Monday, November 24, 2014

"Fun? Well Rather" The Diary of Virginia Clay McClure - part of the Sesquicentennial Stories Series






November 24, 1910



*Picture of Sweetland’s 1910 Machine

 It’s clean athletics our team stands for, and we’re proud of them though Central beat us 12 to 6; if they had played clean ball we’d have won.  Webb’s heart was broken and he left the field crying.  Webb and Shanklin and Gaiser and Threlkeld were hurt.  Oh, how it hurts to have Central beat us.  Never mind, there’ll be another year.

Wednesday, November 19, 2014

"Fun? Well Rather" The Diary of Virginia Clay McClure - part of the Sesquicentennial Stories Series





 November 1910



“Go on and say it; it’s good for your teeth.”

“It would be as hard to spell your way through France as to eat your way through a 10,000# cheese.”

“Zemmie.”



*Program insert.  “ENTRANCE TO THE ‘HOME OF THE BLUE AND WHITE’. [Official S.U. Yell]”

Wednesday, November 12, 2014

"Fun? Well Rather" The Diary of Virginia Clay McClure - part of the Sesquicentennial Stories Series



November 12, 1910



St. Louis beat us 9 to 0, but we’re proud of our team.  They called the team “Little Kentucky Colonels” and complimented them highly.  



Fun? Well, rather. I had John’s suit and it fit fine.  Lydia got me a hat.  “Peck” said I looked like “Puf”! Well, that’s alright.  I never had such a good time in my life.  Addie was an awfully good-looking boy.  Marion Johnson looked like Newt Duff.  Cornelia server was a grand looking fellow.  Everybody had a splendiferous time.  And O! You fixtures in the back yard Sunday morning! Did Mrs. Wallis get angry?  Did the Kappa Sig. boys peek out the windows?  Did we take some cute pictures? Well, rather!


 “We’ve all got it in us!”


*Inserted is a small booklet with a pencil attached.  The front has an illustration of three black cats and three Jack o’ Lanterns and reads, “Co-Ed Nov. 12, ‘10”.  The inside of the booklet has the handwritten names of 22 girls.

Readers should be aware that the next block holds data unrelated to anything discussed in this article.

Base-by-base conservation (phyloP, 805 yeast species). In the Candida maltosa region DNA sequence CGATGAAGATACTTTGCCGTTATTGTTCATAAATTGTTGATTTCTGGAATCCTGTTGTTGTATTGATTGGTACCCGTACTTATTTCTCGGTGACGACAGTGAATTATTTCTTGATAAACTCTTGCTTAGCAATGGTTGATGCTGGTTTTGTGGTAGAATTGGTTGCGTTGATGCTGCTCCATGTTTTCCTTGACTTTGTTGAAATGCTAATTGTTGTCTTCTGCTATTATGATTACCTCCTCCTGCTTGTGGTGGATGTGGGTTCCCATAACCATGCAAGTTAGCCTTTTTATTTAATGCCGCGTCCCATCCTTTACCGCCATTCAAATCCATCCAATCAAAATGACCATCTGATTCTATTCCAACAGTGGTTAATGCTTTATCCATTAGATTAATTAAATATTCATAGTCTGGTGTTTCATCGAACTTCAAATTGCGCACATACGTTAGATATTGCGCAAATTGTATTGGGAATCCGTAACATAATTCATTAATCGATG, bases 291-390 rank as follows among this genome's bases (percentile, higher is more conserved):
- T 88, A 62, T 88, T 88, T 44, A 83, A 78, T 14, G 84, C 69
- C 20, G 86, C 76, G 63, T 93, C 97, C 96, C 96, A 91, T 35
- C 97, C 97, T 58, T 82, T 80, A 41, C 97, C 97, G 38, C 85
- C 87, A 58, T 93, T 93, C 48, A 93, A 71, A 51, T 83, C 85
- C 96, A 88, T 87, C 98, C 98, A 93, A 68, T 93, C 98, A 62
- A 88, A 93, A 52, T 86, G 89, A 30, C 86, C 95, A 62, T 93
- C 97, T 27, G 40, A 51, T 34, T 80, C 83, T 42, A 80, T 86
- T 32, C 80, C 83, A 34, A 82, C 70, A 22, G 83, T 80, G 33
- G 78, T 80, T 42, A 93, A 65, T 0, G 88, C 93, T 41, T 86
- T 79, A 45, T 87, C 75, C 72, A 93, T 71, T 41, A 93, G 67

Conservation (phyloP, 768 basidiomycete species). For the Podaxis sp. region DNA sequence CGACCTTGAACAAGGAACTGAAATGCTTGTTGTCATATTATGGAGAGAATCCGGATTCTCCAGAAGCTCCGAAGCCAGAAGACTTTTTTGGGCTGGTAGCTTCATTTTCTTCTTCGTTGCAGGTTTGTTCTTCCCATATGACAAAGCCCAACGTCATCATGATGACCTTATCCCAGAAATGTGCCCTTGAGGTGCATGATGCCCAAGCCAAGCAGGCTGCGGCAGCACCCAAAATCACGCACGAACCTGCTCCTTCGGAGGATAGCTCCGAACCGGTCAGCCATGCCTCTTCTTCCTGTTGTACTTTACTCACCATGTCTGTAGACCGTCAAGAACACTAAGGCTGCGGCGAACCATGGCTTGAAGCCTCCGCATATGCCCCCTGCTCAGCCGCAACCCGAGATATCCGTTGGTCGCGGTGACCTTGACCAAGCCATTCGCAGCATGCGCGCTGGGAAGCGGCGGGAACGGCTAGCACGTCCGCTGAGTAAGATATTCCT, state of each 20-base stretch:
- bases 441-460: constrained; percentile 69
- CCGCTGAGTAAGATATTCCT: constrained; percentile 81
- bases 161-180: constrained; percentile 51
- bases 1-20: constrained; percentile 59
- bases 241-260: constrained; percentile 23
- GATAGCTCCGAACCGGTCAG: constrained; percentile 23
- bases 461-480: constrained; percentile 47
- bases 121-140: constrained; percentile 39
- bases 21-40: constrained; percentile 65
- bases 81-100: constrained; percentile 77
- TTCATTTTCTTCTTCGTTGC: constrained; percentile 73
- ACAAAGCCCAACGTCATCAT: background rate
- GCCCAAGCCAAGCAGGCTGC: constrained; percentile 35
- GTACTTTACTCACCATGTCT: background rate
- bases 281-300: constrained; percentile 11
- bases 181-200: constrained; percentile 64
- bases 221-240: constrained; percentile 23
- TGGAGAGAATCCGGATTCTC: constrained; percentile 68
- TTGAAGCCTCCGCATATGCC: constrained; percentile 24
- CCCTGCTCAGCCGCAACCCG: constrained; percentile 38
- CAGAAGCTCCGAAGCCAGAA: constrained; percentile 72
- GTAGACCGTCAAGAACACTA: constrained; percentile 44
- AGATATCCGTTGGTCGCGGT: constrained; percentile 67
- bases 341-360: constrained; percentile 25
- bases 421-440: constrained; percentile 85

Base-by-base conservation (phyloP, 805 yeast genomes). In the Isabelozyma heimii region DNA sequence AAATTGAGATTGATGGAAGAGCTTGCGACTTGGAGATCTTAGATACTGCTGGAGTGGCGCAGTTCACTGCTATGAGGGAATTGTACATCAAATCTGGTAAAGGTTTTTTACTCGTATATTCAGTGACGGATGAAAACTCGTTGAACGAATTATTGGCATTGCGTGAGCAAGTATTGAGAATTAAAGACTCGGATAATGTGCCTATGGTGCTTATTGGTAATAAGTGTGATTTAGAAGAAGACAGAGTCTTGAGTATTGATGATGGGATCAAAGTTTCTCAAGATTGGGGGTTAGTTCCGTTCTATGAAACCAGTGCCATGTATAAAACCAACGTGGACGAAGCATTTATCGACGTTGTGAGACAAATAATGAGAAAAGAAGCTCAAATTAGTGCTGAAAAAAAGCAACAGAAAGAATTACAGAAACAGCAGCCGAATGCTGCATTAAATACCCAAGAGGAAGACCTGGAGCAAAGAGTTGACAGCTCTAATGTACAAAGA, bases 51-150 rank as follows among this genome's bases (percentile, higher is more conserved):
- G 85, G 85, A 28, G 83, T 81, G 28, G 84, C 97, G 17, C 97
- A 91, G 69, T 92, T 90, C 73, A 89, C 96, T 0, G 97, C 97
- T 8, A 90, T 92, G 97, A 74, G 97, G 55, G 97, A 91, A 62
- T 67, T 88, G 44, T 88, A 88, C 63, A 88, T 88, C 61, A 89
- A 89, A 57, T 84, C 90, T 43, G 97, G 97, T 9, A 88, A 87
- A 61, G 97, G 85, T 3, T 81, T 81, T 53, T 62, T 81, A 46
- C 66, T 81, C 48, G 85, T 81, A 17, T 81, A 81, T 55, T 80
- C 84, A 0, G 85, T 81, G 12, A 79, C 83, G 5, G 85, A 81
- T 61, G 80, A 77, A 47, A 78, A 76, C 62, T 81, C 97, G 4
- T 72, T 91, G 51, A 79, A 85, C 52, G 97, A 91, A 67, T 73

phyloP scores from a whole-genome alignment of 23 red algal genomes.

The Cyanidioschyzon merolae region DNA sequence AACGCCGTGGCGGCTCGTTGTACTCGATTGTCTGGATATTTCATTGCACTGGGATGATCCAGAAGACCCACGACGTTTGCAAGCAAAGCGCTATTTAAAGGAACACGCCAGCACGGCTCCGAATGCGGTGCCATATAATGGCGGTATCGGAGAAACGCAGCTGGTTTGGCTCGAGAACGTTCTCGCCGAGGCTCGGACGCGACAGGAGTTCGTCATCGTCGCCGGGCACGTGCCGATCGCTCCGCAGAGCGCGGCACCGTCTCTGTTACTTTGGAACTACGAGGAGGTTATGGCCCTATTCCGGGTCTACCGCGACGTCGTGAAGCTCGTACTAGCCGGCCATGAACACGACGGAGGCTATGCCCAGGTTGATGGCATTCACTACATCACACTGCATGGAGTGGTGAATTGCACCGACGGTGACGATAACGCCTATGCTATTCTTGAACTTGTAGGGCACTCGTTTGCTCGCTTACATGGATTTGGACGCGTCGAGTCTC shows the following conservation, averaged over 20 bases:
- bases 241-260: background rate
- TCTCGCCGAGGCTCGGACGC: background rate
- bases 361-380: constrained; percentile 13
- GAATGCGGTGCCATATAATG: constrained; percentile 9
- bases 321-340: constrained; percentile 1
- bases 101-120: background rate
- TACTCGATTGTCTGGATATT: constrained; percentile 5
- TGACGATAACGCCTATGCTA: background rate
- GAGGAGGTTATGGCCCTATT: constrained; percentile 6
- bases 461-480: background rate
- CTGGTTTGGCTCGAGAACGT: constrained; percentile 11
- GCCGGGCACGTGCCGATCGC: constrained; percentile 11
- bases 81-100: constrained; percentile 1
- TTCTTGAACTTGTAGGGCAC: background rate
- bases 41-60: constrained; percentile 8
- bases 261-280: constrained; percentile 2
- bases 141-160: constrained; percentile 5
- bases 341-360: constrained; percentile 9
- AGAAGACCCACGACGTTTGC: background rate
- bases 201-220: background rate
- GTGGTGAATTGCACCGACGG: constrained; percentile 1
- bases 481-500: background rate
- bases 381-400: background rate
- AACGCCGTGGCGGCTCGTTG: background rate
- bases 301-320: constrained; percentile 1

Monday, November 10, 2014

"Fun? Well Rather" The Diary of Virginia Clay McClure - part of the Sesquicentennial Stories Series



November 10, 1910


Girls got to go to the Southern depot to see the team off for St. Louis.  Sophomores took the team and the Sophomore girls to the depot in an auto-wagon, and the girl came back in it.  Came through Main St. singing and yelling.  Had an awful good time.  

Southern Railroad Depot in 1939. http://exploreuk.uky.edu/catalog/xt702v2c8t1s_1039_1

Sunday, November 2, 2014

"Fun? Well Rather" The Diary of Virginia Clay McClure - part of the Sesquicentennial Stories Series



November 2, 1910



About two dozen girl went to see Ethel Barrymore.  “Babe” chaperoned one crowd, and “Shiny” one.  In our crowd were Jessie Milton, Irene, Ruth, Edna, Marry Pollet, “Shiny” and I.  She is almost the best actress I’ve seen, but I didn’t like the play.  It was a tragedy – her acting in the third act was grand.  I’ve now seen Maude Adams, Mrs. Leslie Carter, Lillian Russel, Henry James, and Ethel Barrymore.  “Peter,” says I, “Lie still; don’t wiggle.”

From the Henrietta Alice Metcalf Performing Arts Photographic Collection, 1880-1955

http://exploreuk.uky.edu/catalog/xt7gxd0qsz74_15_1


Friday, October 31, 2014

"Fun? Well Rather" The Diary of Virginia Clay McClure - part of the Sesquicentennial Stories Series



October 31, 1910



Faculty dance and reception – lost my souvenir, which was a programme of the exercises in honor of Prof. White.  [Illegible name] Cafers and Dr. Reynolds both made addresses, and G. Stole presided and made remarks.  Glee club gave some selections and a soloist from Sayre sang several songs.  About a thousand people there, and we had an awful time trying to serve them in the gym.  After the program, bub finally got through.  There was an awful crowd dancing in the Armory.  We stayed awhile and looked on, and then came home.  “Shiney” came in and spent the night with me and we talked until about two o’clock.  Nearly everybody had a good time.  The gym and Armory were beautifully decorated with leaves, ferns, Hallowe’en lanterns, pumpkins, etc.

*Inserted is a small clipping from a newspaper or magazine.  It reads, “If a pig were caught in a fence and it squealed and you pulled it out, merely because it bothered you, would you be committing an immoral act? Ask Poet Schultz?” 
 


Virginia's friend, "Shiney" Katharine Margaret Schoene class of 1910